Slovakia takes action against growing antibiotic resistance
Slovakia joins the first World Antibiotic Awareness Week (WAAW), announced by WHO, taking place on 16–22 November 2015.
A press conference that took place on 16 November 2015 kicked off a series of activities prepared jointly by the Ministry of Health, the WHO Country Office in Slovakia, Slovak Patient – NGO and the European Union representation in Slovakia.
"The objective of the activities is to further strengthen awareness about the risks of the growing antibiotic resistance and to make appeals for their reasonable use both by health professionals and the general population," says Dr Darina Sedlakova, Head of WHO Country Office in Slovakia. She adds, "The reason for that is the continuous increase in the number of patients with resistant bacteria that do not respond to standard antibiotic treatment. How long are we able to manage this situation and what is going happen if the antibiotics fail to take an effect?"
A survey among patients and primary care physicians was conducted during the previous 3 months. It reaffirmed the assumption that it is necessary to continue to educate patients especially on the danger of using antibiotics without a doctor´s prescription or of ignoring the prescribed regimen. According to the survey, 92% of patients trust doctors regarding the necessity of using antibiotics to treat their conditions; however, 34.7% of doctors feel pressure to prescribe antibiotics even when not necessary. C-reactive protein testing and cultivation of blood, urine or sputum samples are recognized as valuable methods to improve decision-making about administration of antibiotics and should be used as much as possible.
"The excessive use of antibiotics requires taking comprehensive measures in antibiotic policy that would change the attitude towards the use of antibiotics not only in the professional public but also in society," states Dr Tomas Tesar, member of a drug policy commission that categorizes medicines at the Ministry of Health.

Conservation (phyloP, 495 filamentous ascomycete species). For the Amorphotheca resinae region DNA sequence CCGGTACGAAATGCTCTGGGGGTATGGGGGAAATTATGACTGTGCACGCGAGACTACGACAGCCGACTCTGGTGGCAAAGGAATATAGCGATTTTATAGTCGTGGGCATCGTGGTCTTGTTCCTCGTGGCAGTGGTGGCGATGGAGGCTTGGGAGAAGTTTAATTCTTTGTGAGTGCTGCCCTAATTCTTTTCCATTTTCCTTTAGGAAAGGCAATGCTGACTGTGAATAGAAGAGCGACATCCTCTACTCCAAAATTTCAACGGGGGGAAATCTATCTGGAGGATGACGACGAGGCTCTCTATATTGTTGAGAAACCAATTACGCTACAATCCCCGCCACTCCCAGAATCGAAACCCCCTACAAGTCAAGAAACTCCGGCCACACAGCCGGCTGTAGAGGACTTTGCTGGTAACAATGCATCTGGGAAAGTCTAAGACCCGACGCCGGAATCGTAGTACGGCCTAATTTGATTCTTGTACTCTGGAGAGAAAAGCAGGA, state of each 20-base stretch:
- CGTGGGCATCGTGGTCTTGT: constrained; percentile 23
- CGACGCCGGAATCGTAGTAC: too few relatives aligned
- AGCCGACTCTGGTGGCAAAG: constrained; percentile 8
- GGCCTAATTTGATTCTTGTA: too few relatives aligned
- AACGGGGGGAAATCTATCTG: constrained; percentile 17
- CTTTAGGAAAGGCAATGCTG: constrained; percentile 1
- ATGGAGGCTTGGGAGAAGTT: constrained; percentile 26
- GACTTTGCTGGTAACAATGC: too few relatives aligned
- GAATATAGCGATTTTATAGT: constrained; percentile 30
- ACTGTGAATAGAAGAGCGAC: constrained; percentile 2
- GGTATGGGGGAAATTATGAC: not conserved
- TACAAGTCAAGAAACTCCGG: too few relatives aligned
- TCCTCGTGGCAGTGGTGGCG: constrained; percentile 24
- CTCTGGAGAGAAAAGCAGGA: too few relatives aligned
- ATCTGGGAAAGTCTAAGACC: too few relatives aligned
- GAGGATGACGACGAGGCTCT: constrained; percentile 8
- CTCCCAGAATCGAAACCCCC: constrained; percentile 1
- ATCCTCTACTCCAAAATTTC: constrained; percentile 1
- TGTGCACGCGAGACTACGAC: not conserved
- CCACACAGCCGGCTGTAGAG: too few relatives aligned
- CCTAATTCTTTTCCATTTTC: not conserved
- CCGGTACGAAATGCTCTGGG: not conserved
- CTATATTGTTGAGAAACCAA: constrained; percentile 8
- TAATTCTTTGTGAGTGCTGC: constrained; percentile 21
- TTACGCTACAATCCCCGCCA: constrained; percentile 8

Antibiotic resistance is a problem with similar causes all over the world, requiring a global solution. WHO posters and infographics were translated into Slovakian and widely distributed to physicians´ offices, and public health institutes made them available to the general public.
Slovak Patient – NGO launched and regularly updates a website ("A life without antibiotics") with extensive information, case studies and success stories, and online counselling.
WAAW will also serve to intensify the work on standards and guidelines for antibiotic prescription and administration with special focus on primary care where 80% of these medicines are prescribed. Nosocomial infections are equally important, as more progress could be made in this area in Slovakia. A new publication of epidemiology of nosocomial infections in hospitals is another important product aligned with WAAW.
All partners expressed their commitment to build on WAAW's achievements and effectively counteract antibiotic resistance, so these drugs remain available for future generations.